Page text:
Nature Nanotechnology | 2019
Reversible coordination-induced spin-state switching in complexes on metal surfaces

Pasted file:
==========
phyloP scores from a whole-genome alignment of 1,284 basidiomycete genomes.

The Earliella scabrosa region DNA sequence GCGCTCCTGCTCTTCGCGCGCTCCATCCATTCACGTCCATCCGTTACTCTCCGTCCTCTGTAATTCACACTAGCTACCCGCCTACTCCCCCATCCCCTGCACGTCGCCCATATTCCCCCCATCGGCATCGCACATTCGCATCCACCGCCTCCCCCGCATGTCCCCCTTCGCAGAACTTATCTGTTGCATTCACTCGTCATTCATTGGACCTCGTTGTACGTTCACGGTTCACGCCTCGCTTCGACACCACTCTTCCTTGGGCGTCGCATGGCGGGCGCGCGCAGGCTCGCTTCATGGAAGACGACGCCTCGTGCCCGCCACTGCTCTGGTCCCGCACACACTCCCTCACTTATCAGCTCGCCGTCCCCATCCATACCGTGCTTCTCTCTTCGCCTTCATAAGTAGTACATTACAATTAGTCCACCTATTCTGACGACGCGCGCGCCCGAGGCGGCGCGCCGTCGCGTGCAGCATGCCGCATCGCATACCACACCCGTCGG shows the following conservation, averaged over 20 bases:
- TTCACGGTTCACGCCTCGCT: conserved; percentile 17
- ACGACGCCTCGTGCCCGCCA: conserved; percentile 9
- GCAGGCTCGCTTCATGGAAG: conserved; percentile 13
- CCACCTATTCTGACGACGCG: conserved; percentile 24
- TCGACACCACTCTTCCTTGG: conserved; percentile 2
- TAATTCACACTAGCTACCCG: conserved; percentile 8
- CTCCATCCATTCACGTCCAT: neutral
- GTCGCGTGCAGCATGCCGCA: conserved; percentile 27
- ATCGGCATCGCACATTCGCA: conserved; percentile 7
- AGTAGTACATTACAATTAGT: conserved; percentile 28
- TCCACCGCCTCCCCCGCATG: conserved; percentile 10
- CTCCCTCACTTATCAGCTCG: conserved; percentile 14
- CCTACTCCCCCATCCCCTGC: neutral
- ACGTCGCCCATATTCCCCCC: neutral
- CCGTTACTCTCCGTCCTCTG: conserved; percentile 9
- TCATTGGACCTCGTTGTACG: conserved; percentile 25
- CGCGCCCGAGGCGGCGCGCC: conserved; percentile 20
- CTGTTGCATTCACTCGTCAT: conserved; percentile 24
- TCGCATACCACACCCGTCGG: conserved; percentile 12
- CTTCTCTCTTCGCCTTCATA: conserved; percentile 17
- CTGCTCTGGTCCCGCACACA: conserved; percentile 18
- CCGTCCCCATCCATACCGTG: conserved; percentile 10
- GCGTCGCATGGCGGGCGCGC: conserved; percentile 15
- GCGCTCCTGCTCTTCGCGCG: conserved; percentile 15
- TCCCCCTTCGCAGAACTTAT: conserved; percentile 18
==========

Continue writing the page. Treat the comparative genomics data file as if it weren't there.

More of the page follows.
Molecular spin switches are attractive candidates for controlling the spin polarization developing at the interface between molecules and magnetic metal surfaces1,2, which is relevant for molecular spintronics devices3–5. However, so far, intrinsic spin switches such as spin-crossover complexes have suffered from fragmentation or loss of functionality following adsorption on metal surfaces, with rare exceptions6–9. Robust metal–organic platforms, on the other hand, rely on external axial ligands to induce spin switching10–14. Here we integrate a spin switching functionality into robust complexes, relying on the mechanical movement of an axial ligand strapped to the porphyrin ring. Reversible interlocked switching of spin and coordination, induced by electron injection, is demonstrated on Ag(111) for this class of compounds. The stability of the two spin and coordination states of the molecules exceeds days at 4\u2009K. The potential applications of this switching concept go beyond the spin functionality, and may turn out to be useful for controlling the catalytic activity of surfaces15. Spin-crossover complexes often lose their functionality upon adsorption on metal surfaces. Here, a metal–organic complex adsorbed on a silver surface undergoes reversible interlocked spin and coordination switching, which is enabled by an intramolecular feedback mechanism controlling the position of an axial ligand strapped to the complex.